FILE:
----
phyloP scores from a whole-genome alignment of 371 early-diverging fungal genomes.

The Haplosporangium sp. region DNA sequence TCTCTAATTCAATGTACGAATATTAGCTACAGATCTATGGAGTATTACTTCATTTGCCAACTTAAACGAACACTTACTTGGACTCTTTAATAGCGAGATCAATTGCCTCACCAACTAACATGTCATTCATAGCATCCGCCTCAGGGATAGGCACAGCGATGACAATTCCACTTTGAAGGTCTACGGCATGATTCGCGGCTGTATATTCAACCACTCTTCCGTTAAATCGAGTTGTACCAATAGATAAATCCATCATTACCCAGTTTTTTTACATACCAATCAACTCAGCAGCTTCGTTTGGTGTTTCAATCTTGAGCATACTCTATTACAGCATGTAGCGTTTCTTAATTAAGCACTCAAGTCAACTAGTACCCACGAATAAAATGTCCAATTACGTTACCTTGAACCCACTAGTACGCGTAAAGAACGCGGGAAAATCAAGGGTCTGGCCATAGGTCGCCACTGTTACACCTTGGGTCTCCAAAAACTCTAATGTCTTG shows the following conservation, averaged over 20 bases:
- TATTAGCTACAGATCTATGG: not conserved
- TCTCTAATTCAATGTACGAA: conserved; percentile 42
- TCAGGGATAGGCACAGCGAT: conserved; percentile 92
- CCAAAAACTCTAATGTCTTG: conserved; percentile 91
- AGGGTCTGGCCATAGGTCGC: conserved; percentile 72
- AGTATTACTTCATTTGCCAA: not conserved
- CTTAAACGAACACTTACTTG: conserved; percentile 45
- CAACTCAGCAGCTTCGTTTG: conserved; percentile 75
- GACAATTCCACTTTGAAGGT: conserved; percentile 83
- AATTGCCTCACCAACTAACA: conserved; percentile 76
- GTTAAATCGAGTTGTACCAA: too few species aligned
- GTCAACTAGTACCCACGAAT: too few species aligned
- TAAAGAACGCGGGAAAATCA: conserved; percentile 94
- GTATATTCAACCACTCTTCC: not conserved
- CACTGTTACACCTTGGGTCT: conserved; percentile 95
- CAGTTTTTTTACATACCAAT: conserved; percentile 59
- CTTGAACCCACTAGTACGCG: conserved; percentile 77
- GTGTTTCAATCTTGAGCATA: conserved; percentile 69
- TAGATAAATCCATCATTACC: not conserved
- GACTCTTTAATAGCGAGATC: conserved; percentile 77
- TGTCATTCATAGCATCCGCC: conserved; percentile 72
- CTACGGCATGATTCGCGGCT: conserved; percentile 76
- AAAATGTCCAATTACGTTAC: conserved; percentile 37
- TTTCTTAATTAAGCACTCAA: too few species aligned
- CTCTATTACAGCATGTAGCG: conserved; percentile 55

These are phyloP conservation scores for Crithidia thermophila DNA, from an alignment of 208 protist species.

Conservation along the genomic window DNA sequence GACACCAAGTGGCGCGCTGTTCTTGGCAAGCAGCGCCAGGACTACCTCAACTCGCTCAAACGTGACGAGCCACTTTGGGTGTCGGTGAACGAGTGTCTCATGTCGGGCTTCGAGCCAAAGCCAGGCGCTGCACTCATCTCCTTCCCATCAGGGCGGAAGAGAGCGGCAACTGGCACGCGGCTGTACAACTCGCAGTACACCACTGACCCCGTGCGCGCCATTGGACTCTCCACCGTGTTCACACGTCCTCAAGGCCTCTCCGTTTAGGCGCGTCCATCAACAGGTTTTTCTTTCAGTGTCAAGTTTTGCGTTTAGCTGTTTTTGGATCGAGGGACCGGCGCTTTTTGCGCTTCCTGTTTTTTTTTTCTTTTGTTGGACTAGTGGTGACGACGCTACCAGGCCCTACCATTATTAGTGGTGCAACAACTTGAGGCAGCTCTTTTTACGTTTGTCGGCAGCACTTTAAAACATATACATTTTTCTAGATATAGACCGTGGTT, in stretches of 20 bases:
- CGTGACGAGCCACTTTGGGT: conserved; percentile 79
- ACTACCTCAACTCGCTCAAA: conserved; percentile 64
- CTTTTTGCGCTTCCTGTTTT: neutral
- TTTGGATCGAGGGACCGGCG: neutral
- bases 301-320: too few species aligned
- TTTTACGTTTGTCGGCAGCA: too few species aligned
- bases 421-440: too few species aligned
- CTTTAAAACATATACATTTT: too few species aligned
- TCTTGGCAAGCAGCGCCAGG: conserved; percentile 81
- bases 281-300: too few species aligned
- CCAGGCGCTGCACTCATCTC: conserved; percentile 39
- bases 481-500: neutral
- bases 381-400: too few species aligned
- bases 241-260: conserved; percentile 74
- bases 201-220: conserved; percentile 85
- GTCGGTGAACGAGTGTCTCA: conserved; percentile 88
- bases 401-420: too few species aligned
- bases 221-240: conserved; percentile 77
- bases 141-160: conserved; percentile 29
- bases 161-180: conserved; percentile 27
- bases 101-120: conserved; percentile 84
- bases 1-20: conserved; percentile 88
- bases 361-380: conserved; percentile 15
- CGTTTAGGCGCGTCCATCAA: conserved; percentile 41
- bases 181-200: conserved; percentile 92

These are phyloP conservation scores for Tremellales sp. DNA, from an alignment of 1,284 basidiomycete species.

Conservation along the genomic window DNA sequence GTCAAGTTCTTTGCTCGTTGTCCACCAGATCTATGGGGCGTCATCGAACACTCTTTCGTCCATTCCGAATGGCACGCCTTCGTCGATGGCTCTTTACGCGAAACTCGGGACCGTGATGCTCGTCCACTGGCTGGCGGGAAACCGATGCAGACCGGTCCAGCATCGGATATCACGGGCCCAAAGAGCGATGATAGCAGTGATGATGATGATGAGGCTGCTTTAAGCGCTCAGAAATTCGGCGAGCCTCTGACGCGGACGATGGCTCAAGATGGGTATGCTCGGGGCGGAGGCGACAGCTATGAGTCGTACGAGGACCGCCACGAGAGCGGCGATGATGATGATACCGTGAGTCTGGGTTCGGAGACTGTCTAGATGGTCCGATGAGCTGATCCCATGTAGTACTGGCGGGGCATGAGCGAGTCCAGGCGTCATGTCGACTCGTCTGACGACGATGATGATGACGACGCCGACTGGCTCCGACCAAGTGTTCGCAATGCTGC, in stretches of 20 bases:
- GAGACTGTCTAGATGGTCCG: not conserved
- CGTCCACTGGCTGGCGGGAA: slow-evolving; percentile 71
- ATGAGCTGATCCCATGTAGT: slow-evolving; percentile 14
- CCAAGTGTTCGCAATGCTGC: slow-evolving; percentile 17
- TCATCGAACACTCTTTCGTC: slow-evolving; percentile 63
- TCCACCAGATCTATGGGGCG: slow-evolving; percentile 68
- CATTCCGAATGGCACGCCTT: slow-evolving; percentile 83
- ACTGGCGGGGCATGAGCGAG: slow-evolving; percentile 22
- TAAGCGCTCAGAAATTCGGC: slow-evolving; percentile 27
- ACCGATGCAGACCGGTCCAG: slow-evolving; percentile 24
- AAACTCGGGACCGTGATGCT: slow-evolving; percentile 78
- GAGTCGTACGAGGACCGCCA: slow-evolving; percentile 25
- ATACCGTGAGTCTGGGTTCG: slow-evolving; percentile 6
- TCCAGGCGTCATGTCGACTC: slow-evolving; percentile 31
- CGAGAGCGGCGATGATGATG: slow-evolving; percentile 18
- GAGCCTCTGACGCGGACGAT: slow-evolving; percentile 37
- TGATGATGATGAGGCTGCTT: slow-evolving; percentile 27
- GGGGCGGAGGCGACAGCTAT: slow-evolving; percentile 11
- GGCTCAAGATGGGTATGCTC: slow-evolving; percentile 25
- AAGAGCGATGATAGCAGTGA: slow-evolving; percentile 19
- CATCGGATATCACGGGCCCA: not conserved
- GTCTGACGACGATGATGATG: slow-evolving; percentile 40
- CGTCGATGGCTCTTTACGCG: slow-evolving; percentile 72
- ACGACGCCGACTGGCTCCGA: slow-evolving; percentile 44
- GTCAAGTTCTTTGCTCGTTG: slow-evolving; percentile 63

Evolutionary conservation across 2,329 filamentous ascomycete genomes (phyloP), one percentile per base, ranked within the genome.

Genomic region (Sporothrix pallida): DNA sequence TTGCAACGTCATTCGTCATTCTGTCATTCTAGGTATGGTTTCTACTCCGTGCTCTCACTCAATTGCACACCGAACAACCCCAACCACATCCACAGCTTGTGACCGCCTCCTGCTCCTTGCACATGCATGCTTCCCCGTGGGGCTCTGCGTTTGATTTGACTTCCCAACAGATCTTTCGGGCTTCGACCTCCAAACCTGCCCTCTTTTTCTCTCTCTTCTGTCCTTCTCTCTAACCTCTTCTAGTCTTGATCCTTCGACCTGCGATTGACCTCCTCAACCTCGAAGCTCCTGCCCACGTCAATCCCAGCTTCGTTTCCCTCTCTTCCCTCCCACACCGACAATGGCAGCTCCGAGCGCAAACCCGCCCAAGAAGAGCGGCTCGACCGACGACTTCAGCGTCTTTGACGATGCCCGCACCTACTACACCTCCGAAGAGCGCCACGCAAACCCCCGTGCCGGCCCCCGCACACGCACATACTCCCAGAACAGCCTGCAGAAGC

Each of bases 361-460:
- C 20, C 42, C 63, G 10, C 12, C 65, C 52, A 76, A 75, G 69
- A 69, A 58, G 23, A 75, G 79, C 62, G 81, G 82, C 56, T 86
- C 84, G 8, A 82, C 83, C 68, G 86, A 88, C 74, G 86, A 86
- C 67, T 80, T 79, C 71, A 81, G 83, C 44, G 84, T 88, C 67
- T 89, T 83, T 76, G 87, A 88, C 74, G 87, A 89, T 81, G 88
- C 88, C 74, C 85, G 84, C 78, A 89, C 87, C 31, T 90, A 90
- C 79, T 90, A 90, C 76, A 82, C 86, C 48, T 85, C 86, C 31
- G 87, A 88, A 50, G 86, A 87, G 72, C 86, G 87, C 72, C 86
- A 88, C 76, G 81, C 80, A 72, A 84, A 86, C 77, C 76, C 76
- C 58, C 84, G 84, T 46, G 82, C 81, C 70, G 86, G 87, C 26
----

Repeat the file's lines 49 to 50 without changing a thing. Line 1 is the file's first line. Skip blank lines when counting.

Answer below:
- bases 161-180: conserved; percentile 27
- bases 101-120: conserved; percentile 84